On a hot summer day, there’s nothing like a picnic or a barbecue in the sun.
But for many, eating out can quickly become a nightmare this time of year with the buzz of a wasp heading your way.
Wasps are normally natural pest control agents and tend to eat other insects.
In August and September, their attentions turn to sweet foods, which makes them much more troublesome.
But what can you do to prevent them from spoiling your fun?
We’ve put together some tips for you.
How to check if there is a wasp nest near you
According to the British Pest Control Association (BPCA), if you see a large number of wasps in and around your home or work, there is likely a wasp nest or something substantial attracting them nearby.
A spokesperson added: “Wasp nests come in many shapes and sizes.
“These are amazing pieces of architecture that can hold up to 5,000 wasps during peak activity in late summer.
“They build their nest using wood chews and saliva to make papier-mache material.”
Wasps are likely to nest in sheltered places, so you should check:
- Under trees
- In the bushes
- under the eaves
- In your shed or garage
How can I prevent wasps from entering my house?
The BPCA says that prevention is always better than cure and gives the following advice:
- Keep your windows and doors closed or use standard screens to keep wasps out
- Keep your bins closed – Open bins will attract greedy wasps looking for an inexpensive sweet meal.
- Keep your trash cans away from the house and make sure the lid is in place.
- Check Nests Early – You can check all the most likely places for wasps each spring when the nests are tiny and easy to manage. They will be about the size of a golf ball. Check the attic, garage, shed and under the eaves.
What should I do when a wasp keeps flying towards me?
Rentokil says you should always stand still if a wasp approaches you.
A spokesperson added: “If you have to run away, do so in a straight line, without waving your arms.
“Protect your head and face, as these areas are primarily likely to be targeted by wasps.”
But don’t try to crush it
“If you kick the wasp or swing your arms, you’ll only make it more aggressive and more likely to sting you.
“Don’t take shelter in a body of water, as the wasps will just wait for you to re-emerge.”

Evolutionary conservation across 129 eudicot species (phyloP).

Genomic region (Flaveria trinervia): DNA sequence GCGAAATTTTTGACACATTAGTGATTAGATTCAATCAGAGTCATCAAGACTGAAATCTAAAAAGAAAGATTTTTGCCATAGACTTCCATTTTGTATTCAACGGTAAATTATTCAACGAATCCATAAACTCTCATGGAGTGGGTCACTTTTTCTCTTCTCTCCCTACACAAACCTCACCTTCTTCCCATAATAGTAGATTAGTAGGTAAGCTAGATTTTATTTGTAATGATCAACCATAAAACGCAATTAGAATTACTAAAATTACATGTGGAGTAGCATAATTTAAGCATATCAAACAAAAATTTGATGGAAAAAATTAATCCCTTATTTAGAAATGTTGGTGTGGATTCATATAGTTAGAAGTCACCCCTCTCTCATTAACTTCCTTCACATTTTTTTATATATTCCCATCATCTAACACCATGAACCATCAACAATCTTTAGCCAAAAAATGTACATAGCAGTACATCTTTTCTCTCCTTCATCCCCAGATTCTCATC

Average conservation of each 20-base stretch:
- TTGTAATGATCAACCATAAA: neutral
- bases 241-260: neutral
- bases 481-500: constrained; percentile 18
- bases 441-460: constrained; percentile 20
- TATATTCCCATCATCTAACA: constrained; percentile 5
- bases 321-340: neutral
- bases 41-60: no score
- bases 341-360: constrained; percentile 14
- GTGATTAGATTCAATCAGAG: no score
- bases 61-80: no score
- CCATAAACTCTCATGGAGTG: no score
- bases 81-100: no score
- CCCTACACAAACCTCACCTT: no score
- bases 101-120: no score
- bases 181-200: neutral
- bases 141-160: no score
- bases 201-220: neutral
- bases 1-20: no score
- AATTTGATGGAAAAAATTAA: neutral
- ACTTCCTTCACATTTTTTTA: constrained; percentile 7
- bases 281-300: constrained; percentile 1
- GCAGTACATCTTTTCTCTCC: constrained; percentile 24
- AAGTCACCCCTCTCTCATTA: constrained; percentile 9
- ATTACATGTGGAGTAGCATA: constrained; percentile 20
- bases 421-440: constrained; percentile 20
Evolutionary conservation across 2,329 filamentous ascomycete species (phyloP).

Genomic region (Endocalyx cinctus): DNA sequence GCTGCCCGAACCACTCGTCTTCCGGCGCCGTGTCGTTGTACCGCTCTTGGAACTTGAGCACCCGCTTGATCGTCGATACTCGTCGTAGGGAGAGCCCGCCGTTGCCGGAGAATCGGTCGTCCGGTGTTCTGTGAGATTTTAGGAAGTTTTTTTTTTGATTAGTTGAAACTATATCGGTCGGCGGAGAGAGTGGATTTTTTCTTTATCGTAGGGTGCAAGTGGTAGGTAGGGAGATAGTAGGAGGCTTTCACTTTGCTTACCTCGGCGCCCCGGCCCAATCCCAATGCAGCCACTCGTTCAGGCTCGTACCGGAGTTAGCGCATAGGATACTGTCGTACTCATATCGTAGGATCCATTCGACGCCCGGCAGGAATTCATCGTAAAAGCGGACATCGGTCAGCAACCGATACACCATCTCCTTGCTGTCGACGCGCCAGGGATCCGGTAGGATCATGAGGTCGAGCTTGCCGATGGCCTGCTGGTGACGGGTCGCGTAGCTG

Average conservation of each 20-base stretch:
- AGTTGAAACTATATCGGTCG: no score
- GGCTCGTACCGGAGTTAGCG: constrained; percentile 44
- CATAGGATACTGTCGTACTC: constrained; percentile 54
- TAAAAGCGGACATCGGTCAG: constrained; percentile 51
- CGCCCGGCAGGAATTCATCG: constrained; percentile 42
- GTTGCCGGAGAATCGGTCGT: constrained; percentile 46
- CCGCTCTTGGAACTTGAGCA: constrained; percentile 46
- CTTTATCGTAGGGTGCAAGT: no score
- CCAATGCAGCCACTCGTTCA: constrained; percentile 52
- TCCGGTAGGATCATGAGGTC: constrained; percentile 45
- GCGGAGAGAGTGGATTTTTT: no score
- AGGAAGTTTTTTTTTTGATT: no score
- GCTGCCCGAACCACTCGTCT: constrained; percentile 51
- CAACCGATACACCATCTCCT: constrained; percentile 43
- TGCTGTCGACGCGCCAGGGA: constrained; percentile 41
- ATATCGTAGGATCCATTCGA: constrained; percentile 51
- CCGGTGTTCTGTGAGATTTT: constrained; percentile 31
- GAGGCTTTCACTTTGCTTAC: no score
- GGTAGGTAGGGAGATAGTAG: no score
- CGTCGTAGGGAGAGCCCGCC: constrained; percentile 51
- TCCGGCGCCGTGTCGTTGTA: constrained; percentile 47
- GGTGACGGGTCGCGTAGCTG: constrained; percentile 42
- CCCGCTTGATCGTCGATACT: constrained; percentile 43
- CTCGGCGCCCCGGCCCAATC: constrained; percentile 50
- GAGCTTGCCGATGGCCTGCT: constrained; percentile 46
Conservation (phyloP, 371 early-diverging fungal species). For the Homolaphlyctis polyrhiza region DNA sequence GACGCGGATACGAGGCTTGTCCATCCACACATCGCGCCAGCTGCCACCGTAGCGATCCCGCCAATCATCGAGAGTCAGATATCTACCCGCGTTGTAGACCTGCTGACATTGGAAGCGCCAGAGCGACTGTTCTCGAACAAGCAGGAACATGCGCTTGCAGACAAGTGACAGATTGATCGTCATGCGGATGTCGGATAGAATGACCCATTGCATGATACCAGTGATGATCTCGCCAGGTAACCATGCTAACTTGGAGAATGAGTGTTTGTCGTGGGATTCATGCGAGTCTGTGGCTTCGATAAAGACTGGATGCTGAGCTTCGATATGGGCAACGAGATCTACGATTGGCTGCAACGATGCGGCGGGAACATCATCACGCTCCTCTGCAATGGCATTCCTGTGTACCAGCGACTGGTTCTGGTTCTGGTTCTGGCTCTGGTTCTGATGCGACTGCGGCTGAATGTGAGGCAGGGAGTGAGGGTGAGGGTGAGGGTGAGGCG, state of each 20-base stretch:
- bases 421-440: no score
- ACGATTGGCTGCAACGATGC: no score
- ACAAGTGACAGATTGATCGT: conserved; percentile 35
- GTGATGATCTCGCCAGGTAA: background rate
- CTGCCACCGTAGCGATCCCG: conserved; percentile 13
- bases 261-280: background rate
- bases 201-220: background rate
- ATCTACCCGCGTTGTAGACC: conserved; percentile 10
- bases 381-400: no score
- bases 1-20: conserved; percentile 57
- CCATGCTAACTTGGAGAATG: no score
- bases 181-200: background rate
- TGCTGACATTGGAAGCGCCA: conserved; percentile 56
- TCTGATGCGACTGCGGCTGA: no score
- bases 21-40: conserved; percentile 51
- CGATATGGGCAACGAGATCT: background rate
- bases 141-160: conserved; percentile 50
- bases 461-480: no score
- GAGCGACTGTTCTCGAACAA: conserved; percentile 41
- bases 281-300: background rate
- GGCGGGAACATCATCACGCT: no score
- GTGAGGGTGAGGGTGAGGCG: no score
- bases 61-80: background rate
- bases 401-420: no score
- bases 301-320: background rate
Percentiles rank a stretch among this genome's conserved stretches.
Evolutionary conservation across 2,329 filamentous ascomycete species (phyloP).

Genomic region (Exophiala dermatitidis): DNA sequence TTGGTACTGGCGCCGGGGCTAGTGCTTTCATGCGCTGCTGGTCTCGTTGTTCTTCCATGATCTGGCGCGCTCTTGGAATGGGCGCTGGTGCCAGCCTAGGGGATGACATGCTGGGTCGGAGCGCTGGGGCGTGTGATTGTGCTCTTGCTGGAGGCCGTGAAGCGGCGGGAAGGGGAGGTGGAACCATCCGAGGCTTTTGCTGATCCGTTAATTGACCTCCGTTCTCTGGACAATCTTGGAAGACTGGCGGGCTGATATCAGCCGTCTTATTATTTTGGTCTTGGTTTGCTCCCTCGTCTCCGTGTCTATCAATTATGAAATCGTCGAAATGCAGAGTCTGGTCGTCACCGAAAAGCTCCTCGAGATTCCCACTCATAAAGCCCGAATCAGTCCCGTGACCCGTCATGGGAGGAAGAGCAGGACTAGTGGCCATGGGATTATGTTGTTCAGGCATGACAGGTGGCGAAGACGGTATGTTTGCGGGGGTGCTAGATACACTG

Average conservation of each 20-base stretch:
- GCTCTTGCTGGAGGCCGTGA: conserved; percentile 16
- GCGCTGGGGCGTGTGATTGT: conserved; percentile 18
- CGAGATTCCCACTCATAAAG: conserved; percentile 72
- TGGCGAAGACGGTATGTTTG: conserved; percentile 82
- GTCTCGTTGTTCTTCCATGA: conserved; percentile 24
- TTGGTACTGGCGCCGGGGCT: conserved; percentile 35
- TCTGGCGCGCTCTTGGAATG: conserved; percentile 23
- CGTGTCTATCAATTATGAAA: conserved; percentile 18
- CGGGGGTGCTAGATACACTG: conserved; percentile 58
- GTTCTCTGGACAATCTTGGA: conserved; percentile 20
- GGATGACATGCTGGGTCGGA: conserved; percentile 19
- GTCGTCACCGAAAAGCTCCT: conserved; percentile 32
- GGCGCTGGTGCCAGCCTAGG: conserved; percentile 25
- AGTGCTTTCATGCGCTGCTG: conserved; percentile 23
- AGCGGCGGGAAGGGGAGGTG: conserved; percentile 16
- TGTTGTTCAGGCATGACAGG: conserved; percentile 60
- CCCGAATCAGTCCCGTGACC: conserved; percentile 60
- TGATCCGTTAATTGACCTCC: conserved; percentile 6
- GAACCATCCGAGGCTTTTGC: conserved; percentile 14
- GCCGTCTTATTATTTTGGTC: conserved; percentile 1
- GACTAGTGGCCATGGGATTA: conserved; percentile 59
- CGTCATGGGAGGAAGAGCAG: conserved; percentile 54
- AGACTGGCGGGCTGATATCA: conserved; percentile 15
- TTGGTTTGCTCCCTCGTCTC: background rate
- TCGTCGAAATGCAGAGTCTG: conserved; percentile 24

How do you avoid attracting wasps or getting stung?
- Carefully dispose of all food and drink, especially pop cans.
- Never leave sugary drinks unattended. Also, always check sugary drinks for wasps before consuming them.
- Keep all areas of your property clean and tidy.
- Check for wasp activity before doing any gardening activity.
- Avoid strong smells and light-colored clothes.
- Protect your feet by wearing closed shoes.
If you are using a spray to kill a wasp, leave the room immediately after spraying.
Dying wasps are often prone to stings and may simply be stunned rather than dead.
If you are spraying an insecticide, remember to remove food, cover fruit, and protect pets and people from inhalation.
How to treat a wasp sting
NHS advice for treating an insect bite is:
- remove the sting if it is still in the skin
- wash the affected area with soap and water
- applying a cold compress (such as a flannel or cloth cooled with cold water) or an ice pack to any swelling for at least 10 minutes
- lifting or elevating the affected area if possible, as this can help reduce swelling
- avoid scratching the area, to reduce the risk of infection
- avoid traditional home remedies, such as vinegar and baking soda, as they are unlikely to help
How to remove the wasp sting?
Scratch it sideways with something with a hard edge, like a bank card, or your fingernails if you don’t have anything else handy.
Do not pinch the bite with your fingers or tweezers as you risk spreading the venom.
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This notice was published: 2022-08-05 23:00:00